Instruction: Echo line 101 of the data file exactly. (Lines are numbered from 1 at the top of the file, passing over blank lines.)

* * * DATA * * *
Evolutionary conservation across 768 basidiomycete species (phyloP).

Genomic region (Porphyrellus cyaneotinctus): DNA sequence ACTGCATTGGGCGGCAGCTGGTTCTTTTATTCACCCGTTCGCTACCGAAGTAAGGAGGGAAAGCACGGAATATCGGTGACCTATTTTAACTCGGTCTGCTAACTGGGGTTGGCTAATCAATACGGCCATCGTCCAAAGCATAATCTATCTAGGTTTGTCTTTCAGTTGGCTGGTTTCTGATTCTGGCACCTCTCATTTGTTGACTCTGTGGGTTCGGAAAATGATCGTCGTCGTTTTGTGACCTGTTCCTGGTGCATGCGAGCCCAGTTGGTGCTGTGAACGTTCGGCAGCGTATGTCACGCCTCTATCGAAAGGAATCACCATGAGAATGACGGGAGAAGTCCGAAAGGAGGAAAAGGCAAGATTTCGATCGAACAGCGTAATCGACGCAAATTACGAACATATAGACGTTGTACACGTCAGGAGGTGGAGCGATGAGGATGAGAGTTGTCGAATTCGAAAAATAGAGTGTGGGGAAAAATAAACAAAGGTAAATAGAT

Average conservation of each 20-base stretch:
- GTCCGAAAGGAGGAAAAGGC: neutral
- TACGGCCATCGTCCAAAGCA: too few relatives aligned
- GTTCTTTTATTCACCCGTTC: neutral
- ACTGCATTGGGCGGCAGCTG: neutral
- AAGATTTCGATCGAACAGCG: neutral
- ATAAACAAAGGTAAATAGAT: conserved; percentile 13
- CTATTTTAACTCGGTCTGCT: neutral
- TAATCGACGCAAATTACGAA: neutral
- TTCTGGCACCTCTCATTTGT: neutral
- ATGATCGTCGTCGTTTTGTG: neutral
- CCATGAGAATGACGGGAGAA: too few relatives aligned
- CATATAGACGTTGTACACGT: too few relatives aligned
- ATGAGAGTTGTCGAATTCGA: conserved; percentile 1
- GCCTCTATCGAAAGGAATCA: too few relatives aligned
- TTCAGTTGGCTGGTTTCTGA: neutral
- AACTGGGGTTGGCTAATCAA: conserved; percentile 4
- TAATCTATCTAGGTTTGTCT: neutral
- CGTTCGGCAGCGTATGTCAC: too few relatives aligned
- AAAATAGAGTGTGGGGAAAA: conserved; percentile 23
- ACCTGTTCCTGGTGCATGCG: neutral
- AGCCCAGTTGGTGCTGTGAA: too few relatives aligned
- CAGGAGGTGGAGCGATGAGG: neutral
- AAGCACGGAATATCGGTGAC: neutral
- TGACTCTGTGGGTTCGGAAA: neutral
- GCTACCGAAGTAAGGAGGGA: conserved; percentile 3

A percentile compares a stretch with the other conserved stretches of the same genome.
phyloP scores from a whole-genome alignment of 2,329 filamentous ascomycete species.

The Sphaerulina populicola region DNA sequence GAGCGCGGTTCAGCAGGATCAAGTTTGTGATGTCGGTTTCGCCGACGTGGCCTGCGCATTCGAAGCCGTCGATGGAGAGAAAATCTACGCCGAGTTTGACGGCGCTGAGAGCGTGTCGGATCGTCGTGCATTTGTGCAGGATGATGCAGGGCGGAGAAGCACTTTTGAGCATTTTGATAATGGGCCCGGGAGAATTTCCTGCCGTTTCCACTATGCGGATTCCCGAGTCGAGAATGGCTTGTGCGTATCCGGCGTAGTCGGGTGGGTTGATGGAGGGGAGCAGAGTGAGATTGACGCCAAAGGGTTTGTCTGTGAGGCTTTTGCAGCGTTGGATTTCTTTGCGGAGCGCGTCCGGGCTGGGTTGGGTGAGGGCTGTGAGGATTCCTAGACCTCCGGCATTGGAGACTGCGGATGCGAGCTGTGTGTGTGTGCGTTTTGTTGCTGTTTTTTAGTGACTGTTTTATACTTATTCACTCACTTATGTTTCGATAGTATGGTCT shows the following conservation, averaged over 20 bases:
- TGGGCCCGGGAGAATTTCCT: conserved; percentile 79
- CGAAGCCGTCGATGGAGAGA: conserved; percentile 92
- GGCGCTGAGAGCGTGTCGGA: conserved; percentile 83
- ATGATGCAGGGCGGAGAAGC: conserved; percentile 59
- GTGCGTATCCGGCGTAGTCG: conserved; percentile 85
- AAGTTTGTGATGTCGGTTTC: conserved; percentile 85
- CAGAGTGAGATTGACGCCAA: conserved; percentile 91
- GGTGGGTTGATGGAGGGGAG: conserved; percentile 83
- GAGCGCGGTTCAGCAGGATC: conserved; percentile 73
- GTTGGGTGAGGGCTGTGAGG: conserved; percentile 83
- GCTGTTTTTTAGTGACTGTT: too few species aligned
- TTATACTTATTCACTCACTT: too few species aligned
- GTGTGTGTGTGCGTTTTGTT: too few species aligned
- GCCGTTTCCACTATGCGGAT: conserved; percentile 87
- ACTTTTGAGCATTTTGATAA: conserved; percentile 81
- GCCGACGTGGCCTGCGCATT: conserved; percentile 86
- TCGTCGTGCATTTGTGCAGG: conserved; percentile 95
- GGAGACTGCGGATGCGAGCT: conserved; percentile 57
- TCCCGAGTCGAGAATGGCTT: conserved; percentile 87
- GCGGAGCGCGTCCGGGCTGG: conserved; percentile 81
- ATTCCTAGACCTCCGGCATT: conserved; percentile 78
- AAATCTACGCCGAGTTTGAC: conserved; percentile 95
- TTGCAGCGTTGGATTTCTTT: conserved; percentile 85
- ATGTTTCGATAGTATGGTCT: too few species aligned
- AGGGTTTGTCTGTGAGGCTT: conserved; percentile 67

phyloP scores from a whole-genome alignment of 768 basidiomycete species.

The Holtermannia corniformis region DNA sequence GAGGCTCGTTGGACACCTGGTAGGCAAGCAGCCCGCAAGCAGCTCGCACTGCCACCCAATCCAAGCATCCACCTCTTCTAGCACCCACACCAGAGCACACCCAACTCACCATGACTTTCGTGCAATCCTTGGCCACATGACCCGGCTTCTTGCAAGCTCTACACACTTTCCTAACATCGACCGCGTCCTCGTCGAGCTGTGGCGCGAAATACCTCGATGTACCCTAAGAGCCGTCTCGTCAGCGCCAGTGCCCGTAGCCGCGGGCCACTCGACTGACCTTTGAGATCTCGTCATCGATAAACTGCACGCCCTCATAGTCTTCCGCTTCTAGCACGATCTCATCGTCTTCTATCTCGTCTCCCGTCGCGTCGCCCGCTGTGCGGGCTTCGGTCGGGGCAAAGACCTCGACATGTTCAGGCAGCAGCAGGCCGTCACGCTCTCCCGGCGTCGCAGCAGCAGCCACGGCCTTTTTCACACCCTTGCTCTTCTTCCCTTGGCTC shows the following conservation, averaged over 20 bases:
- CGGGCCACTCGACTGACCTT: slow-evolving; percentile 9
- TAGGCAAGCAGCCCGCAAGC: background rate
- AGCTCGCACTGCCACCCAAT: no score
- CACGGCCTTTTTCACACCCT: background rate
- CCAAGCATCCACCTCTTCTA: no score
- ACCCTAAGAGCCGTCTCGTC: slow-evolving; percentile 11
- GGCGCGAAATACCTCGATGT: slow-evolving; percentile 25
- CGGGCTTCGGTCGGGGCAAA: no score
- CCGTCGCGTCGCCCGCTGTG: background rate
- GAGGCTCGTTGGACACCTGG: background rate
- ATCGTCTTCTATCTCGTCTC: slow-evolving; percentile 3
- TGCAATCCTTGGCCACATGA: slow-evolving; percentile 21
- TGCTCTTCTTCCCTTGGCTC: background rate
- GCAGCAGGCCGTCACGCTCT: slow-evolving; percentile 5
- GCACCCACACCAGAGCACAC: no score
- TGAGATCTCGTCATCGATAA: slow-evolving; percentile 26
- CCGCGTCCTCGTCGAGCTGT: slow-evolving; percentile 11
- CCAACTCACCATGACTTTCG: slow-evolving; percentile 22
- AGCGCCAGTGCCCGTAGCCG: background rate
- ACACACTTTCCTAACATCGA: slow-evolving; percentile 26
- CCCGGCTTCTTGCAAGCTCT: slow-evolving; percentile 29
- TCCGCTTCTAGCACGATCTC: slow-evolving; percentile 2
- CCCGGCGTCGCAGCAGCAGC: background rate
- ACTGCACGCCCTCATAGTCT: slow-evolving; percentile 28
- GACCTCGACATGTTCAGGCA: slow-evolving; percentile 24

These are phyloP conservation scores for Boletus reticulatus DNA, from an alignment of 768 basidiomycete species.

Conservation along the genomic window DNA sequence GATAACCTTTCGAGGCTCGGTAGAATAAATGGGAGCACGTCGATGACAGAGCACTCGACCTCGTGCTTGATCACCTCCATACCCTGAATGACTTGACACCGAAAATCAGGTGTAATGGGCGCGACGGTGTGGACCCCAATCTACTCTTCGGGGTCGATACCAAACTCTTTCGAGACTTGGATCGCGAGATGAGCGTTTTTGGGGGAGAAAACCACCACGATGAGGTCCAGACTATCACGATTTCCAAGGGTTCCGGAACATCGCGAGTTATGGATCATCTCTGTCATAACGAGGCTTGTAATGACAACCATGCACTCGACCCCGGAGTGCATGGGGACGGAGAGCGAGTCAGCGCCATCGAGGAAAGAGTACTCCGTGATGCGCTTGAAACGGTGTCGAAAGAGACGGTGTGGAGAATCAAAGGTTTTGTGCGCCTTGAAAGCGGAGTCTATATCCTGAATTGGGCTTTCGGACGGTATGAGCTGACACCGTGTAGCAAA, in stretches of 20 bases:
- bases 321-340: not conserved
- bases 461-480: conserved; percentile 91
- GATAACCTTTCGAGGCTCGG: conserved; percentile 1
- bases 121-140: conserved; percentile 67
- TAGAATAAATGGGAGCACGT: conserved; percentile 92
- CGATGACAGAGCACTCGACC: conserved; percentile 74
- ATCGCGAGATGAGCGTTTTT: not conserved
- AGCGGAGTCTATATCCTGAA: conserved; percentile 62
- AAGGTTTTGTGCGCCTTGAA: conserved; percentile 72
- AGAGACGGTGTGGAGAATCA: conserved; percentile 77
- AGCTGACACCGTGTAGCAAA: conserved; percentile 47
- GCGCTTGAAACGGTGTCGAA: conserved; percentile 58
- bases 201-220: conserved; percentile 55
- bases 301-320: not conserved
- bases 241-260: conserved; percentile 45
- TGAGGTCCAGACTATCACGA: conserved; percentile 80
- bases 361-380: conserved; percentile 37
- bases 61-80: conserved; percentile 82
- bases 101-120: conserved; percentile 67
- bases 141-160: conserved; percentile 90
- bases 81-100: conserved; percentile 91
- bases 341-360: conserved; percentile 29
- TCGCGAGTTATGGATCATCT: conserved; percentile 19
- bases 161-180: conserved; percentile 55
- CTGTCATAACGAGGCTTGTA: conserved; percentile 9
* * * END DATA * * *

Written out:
- TGAGGTCCAGACTATCACGA: conserved; percentile 80